Organizations including a large-business telecommunications user group and two consumer groups complained that the FCC didn't go far enough Monday in imposing conditions on two giant telecommunications mergers.
Organizations including a large-business telecommunications user group and two consumer groups complained that the FCC didn't go far enough Monday in imposing conditions on two giant telecommunications mergers .
The mergers will result in higher telecom and broadband prices paid by business and residential consumers, said groups representing telecom customers. But other groups, including conservative think tanks, said the FCC went too far in requiring a number of conditions in SBC's acquisition of rival AT&T and Verizon's acquisition of rival MCI.
With the FCC's approval, only a handful of state approvals remain before the mergers can be completed.
The FCC on Monday approved the mergers asking for several "voluntary commitments" from the two merged companies. On the FCC's insistence, Verizon and SBC promised not to increase the rates they charge competitors to use parts of their networks for two years. The two companies also agree to not increase the rates their customers pay for wholesale, high-speed DS-1 and DS-3 lines for 30 months, and they agreed to offer competitors for 30 months the same network access rates they give themselves and their affiliates.
The FCC's insistence that Verizon and SBC offer DSL broadband service as a stand-alone product separate from traditional telephone service doesn't make sense, because the so-called naked DSL requirement doesn't affect any competitive concerns raised by the mergers, said Randy May, senior fellow at the conservative Progress and Freedom Foundation.
"None of the parties on either side of the merger generally was offering naked DSL before they got together, so, without a condition, there would be no less naked DSL offered after merger approval," May wrote on his Web log Monday.
Under the FCC merger approvals, naked DSL must be available within a year of each merger's closing. Advocates of the stand-alone DSL provision say it would allow competition from independent VoIP providers, which need broadband connections to offer voice service.
The Competitive Enterprise Institute, a free-market advocacy group, also complained about the conditions attached to the mergers, saying the FCC took a narrow view of telecom competition.
"Rapid developments in technology, along with an environment where cable, telephone, and wireless companies all compete against each other, will help ensure competition in the industry," Braden Cox, the group's technology counsel," said in a statement. "The conditions are unnecessary burdens to the potential gains these mergers create. Synergies delayed are consumer benefits denied.”
Among the organizations voicing disappointment over the FCC's approvals was the eCommerce & Telecommunications Users Group (eTUG), representing nearly 100 large-business, nonprofit and university customers of voice and data services. The U.S. Department of Justice Thursday announced it will require SBC and Verizon to divest fiber-optic network facilities in office buildings where the companies will have two lines into the building after the mergers, but neither the Justice Department nor the FCC addressed the majority of U.S. office buildings, where there's only one high-speed line owned by incumbent carriers such as Verizon and SBC, said Brian Moir, eTUG's general counsel.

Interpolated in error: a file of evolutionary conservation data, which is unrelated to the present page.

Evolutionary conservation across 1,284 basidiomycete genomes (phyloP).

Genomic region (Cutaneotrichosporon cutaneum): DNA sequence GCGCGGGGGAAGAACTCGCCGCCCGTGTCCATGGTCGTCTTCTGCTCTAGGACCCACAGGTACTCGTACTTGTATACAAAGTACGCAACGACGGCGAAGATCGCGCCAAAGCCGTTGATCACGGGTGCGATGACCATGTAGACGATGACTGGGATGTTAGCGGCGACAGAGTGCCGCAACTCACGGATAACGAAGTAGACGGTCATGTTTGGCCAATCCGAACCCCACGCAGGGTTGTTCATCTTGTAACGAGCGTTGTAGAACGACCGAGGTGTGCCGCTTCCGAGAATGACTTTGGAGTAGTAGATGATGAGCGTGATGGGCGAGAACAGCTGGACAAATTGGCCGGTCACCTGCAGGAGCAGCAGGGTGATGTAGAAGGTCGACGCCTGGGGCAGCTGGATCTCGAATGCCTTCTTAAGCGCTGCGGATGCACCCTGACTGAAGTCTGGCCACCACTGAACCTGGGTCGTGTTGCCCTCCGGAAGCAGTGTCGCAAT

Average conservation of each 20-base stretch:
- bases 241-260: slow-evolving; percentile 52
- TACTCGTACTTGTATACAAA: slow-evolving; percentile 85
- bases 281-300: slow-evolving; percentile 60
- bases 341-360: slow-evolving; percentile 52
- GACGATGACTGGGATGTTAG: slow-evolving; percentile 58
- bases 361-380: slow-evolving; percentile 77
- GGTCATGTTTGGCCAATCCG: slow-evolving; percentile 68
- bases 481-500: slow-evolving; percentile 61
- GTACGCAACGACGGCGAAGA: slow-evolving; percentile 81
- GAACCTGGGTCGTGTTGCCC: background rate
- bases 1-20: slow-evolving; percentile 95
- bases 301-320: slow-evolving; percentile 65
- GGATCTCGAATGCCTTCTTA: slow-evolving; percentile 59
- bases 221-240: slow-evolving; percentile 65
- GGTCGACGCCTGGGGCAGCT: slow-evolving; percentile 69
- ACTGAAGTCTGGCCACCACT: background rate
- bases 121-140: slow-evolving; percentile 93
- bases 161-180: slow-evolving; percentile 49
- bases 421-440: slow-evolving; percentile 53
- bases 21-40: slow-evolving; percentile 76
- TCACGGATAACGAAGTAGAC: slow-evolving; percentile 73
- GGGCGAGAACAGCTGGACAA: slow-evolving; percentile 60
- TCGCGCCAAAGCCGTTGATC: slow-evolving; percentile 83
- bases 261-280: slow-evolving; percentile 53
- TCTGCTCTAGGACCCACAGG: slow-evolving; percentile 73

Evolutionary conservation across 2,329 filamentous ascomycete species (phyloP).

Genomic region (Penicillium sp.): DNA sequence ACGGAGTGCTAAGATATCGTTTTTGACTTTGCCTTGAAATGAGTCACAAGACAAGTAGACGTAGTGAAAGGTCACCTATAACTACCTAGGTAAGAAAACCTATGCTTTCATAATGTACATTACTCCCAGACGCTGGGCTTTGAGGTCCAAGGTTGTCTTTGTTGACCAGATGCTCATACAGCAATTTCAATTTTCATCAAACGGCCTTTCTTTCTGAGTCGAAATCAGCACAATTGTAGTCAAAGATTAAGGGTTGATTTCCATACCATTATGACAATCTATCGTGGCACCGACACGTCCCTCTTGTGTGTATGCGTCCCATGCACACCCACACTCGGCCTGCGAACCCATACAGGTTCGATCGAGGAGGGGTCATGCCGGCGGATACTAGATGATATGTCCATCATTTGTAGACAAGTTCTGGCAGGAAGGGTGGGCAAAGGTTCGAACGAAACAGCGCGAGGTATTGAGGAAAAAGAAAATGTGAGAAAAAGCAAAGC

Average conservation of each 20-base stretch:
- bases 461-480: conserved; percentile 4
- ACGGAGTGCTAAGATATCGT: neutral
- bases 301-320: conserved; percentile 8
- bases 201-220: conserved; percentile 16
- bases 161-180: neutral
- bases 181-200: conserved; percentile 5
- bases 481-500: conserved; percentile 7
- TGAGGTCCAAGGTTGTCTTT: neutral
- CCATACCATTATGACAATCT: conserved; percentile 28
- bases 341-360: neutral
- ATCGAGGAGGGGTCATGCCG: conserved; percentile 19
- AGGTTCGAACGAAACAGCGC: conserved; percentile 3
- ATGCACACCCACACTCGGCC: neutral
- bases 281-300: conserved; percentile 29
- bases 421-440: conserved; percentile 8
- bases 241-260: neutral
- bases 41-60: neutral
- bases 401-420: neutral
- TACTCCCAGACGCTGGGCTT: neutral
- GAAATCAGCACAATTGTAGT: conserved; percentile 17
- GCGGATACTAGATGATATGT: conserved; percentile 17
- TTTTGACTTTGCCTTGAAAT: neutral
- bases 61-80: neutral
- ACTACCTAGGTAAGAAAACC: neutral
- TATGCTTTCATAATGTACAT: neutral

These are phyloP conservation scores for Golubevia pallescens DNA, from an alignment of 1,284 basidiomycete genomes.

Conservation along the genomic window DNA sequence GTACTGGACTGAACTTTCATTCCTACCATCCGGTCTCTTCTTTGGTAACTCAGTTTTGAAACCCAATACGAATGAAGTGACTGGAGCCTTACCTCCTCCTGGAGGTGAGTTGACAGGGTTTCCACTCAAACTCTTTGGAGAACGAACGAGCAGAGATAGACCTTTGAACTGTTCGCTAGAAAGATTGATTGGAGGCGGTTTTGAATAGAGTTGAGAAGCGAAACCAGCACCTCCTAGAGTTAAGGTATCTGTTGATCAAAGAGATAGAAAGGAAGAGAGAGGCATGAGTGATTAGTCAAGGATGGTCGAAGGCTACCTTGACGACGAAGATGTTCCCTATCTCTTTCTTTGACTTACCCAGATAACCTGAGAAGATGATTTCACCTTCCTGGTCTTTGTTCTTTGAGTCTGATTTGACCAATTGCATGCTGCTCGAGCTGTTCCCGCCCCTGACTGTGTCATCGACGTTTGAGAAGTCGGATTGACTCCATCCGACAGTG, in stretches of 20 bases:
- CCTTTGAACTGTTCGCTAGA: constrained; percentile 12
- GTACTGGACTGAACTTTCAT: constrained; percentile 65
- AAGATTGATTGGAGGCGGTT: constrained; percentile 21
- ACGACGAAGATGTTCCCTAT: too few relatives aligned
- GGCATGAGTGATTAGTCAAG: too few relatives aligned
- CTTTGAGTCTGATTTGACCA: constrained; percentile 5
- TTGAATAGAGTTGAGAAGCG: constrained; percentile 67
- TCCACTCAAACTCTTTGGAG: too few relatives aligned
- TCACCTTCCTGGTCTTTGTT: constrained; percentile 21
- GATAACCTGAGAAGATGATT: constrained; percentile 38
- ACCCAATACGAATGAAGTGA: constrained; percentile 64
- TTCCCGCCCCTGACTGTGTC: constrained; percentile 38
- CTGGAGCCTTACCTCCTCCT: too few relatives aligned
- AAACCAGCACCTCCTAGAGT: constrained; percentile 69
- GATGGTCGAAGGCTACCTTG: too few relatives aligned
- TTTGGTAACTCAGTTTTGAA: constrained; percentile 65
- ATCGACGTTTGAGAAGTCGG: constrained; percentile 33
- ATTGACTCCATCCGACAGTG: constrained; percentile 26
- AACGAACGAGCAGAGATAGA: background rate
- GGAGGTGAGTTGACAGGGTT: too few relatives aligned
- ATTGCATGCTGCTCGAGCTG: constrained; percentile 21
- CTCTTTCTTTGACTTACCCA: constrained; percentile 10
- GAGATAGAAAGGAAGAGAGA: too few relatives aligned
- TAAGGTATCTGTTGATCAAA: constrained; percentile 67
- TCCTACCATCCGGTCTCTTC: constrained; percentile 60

"If you're the only game in town, and that's the vast majority of buildings, you and I would call that a monopoly," Moir said. "When [the incumbents] have no competitor in 90% to 95% of your locations, something's wrong here."
Moir's group had asked the FCC to force Verizon and SBC to cut rates for these high-speed special access lines into office buildings by more than 11%. The FCC allowed the incumbents' "bloated special access charges to continue to stifle American business investment and innovation," he said.
Two consumer groups, Consumers Union and the Consumer Federation of America, called the FCC action a "mixed bag." The conditions set by the FCC were "not nearly enough," the groups said in a press release. The two consumer groups also called for the U.S. Congress to step in and ensure telecom and broadband competition.
"Approval of these mergers undermines more than 20 years of efforts to introduce competition into the residential local and long distance telecommunications market," Gene Kimmelman, senior director of public policy for Consumers Union, said in a statement. "The FCC promises cross-technology competition with Internet phone service on cable and telephone systems, but the commission has failed to ensure that consumers will receive meaningful choices at fair prices."
Some media reports said Verizon was objecting to the stand-alone DSL portion of the FCC decision as an FCC meeting was delayed multiple times on Friday. But David Fish, a Verizon spokesman, disputed those reports. Earlier this year, Verizon officials said they were moving toward providing naked DSL service, and it's available in many areas, Fish said. Technology challenges, not Verizon's policies, have kept the company from rolling out naked DSL further, he said.
While the FCC action generated some complaints, other groups applauded its decision to approve the mergers with conditions. Advocacy groups the American Conservative Union, the Seniors Coalition, and RetireSafe all cheered the FCC for approving the mergers. The mergers will help keep prices down, ensuring that senior citizens access innovative telecommunications services, said the Seniors Coalition, an advocacy group advocating free-market choices for older U.S. residents.
This story, "Telecom merger approvals get mixed reviews" was originally published by IDG News Service .